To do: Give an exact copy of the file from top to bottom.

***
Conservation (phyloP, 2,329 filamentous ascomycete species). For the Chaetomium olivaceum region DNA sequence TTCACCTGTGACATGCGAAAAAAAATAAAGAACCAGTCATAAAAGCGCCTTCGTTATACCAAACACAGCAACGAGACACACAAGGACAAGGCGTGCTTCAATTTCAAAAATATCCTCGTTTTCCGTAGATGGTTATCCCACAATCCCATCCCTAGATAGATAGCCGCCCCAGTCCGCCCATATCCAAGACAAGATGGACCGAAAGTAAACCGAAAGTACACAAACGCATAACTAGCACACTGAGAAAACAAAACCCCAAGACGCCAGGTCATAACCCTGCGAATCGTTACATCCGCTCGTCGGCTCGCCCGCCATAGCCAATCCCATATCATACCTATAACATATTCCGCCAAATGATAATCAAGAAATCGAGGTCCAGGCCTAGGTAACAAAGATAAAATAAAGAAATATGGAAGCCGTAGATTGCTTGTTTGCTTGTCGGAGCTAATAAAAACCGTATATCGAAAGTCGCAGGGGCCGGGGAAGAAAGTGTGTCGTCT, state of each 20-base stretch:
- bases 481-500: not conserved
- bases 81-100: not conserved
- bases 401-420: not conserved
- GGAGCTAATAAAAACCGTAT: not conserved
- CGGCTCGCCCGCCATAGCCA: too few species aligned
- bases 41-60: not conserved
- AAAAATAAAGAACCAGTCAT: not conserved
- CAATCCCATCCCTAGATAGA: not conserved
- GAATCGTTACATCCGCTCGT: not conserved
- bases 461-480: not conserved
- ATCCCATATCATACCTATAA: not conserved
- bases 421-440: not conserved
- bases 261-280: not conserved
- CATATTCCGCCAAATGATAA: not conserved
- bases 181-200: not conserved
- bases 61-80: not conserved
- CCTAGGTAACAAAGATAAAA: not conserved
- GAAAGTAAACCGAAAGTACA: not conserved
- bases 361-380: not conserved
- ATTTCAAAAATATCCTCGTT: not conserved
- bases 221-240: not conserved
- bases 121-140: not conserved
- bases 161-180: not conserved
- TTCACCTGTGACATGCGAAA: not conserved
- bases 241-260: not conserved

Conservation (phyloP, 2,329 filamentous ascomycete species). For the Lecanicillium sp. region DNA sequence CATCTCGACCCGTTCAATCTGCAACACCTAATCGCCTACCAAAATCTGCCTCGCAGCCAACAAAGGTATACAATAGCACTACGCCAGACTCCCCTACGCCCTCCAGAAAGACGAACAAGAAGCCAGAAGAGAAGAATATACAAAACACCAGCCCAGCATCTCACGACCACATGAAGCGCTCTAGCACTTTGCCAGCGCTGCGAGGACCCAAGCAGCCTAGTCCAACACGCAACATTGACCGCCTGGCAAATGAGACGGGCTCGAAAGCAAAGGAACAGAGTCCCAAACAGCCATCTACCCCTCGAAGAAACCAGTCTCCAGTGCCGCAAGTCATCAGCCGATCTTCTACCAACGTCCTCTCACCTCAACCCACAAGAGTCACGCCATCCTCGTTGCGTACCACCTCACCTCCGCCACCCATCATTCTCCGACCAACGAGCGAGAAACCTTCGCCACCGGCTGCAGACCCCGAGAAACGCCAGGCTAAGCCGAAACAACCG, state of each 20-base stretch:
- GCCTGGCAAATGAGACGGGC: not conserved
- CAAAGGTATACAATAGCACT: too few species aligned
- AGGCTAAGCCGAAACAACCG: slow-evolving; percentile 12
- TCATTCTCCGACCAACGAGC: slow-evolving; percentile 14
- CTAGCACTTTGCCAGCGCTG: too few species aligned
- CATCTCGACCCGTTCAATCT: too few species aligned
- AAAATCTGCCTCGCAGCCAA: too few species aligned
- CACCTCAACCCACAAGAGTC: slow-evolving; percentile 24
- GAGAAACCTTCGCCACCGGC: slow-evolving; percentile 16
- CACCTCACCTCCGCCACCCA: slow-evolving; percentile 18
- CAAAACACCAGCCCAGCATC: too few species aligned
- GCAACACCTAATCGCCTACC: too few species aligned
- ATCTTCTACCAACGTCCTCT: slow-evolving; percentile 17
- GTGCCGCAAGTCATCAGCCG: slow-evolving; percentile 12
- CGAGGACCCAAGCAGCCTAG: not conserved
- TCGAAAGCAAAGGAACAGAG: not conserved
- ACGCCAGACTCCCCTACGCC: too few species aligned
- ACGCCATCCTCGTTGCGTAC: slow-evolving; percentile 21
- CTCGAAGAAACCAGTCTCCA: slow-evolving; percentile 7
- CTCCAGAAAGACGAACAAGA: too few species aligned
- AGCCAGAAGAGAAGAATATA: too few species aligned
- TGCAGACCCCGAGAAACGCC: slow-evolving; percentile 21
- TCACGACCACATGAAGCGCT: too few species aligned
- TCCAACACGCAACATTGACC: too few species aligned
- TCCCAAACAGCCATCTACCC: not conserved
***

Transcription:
Conservation (phyloP, 2,329 filamentous ascomycete species). For the Chaetomium olivaceum region DNA sequence TTCACCTGTGACATGCGAAAAAAAATAAAGAACCAGTCATAAAAGCGCCTTCGTTATACCAAACACAGCAACGAGACACACAAGGACAAGGCGTGCTTCAATTTCAAAAATATCCTCGTTTTCCGTAGATGGTTATCCCACAATCCCATCCCTAGATAGATAGCCGCCCCAGTCCGCCCATATCCAAGACAAGATGGACCGAAAGTAAACCGAAAGTACACAAACGCATAACTAGCACACTGAGAAAACAAAACCCCAAGACGCCAGGTCATAACCCTGCGAATCGTTACATCCGCTCGTCGGCTCGCCCGCCATAGCCAATCCCATATCATACCTATAACATATTCCGCCAAATGATAATCAAGAAATCGAGGTCCAGGCCTAGGTAACAAAGATAAAATAAAGAAATATGGAAGCCGTAGATTGCTTGTTTGCTTGTCGGAGCTAATAAAAACCGTATATCGAAAGTCGCAGGGGCCGGGGAAGAAAGTGTGTCGTCT, state of each 20-base stretch:
- bases 481-500: not conserved
- bases 81-100: not conserved
- bases 401-420: not conserved
- GGAGCTAATAAAAACCGTAT: not conserved
- CGGCTCGCCCGCCATAGCCA: too few species aligned
- bases 41-60: not conserved
- AAAAATAAAGAACCAGTCAT: not conserved
- CAATCCCATCCCTAGATAGA: not conserved
- GAATCGTTACATCCGCTCGT: not conserved
- bases 461-480: not conserved
- ATCCCATATCATACCTATAA: not conserved
- bases 421-440: not conserved
- bases 261-280: not conserved
- CATATTCCGCCAAATGATAA: not conserved
- bases 181-200: not conserved
- bases 61-80: not conserved
- CCTAGGTAACAAAGATAAAA: not conserved
- GAAAGTAAACCGAAAGTACA: not conserved
- bases 361-380: not conserved
- ATTTCAAAAATATCCTCGTT: not conserved
- bases 221-240: not conserved
- bases 121-140: not conserved
- bases 161-180: not conserved
- TTCACCTGTGACATGCGAAA: not conserved
- bases 241-260: not conserved

Conservation (phyloP, 2,329 filamentous ascomycete species). For the Lecanicillium sp. region DNA sequence CATCTCGACCCGTTCAATCTGCAACACCTAATCGCCTACCAAAATCTGCCTCGCAGCCAACAAAGGTATACAATAGCACTACGCCAGACTCCCCTACGCCCTCCAGAAAGACGAACAAGAAGCCAGAAGAGAAGAATATACAAAACACCAGCCCAGCATCTCACGACCACATGAAGCGCTCTAGCACTTTGCCAGCGCTGCGAGGACCCAAGCAGCCTAGTCCAACACGCAACATTGACCGCCTGGCAAATGAGACGGGCTCGAAAGCAAAGGAACAGAGTCCCAAACAGCCATCTACCCCTCGAAGAAACCAGTCTCCAGTGCCGCAAGTCATCAGCCGATCTTCTACCAACGTCCTCTCACCTCAACCCACAAGAGTCACGCCATCCTCGTTGCGTACCACCTCACCTCCGCCACCCATCATTCTCCGACCAACGAGCGAGAAACCTTCGCCACCGGCTGCAGACCCCGAGAAACGCCAGGCTAAGCCGAAACAACCG, state of each 20-base stretch:
- GCCTGGCAAATGAGACGGGC: not conserved
- CAAAGGTATACAATAGCACT: too few species aligned
- AGGCTAAGCCGAAACAACCG: slow-evolving; percentile 12
- TCATTCTCCGACCAACGAGC: slow-evolving; percentile 14
- CTAGCACTTTGCCAGCGCTG: too few species aligned
- CATCTCGACCCGTTCAATCT: too few species aligned
- AAAATCTGCCTCGCAGCCAA: too few species aligned
- CACCTCAACCCACAAGAGTC: slow-evolving; percentile 24
- GAGAAACCTTCGCCACCGGC: slow-evolving; percentile 16
- CACCTCACCTCCGCCACCCA: slow-evolving; percentile 18
- CAAAACACCAGCCCAGCATC: too few species aligned
- GCAACACCTAATCGCCTACC: too few species aligned
- ATCTTCTACCAACGTCCTCT: slow-evolving; percentile 17
- GTGCCGCAAGTCATCAGCCG: slow-evolving; percentile 12
- CGAGGACCCAAGCAGCCTAG: not conserved
- TCGAAAGCAAAGGAACAGAG: not conserved
- ACGCCAGACTCCCCTACGCC: too few species aligned
- ACGCCATCCTCGTTGCGTAC: slow-evolving; percentile 21
- CTCGAAGAAACCAGTCTCCA: slow-evolving; percentile 7
- CTCCAGAAAGACGAACAAGA: too few species aligned
- AGCCAGAAGAGAAGAATATA: too few species aligned
- TGCAGACCCCGAGAAACGCC: slow-evolving; percentile 21
- TCACGACCACATGAAGCGCT: too few species aligned
- TCCAACACGCAACATTGACC: too few species aligned
- TCCCAAACAGCCATCTACCC: not conserved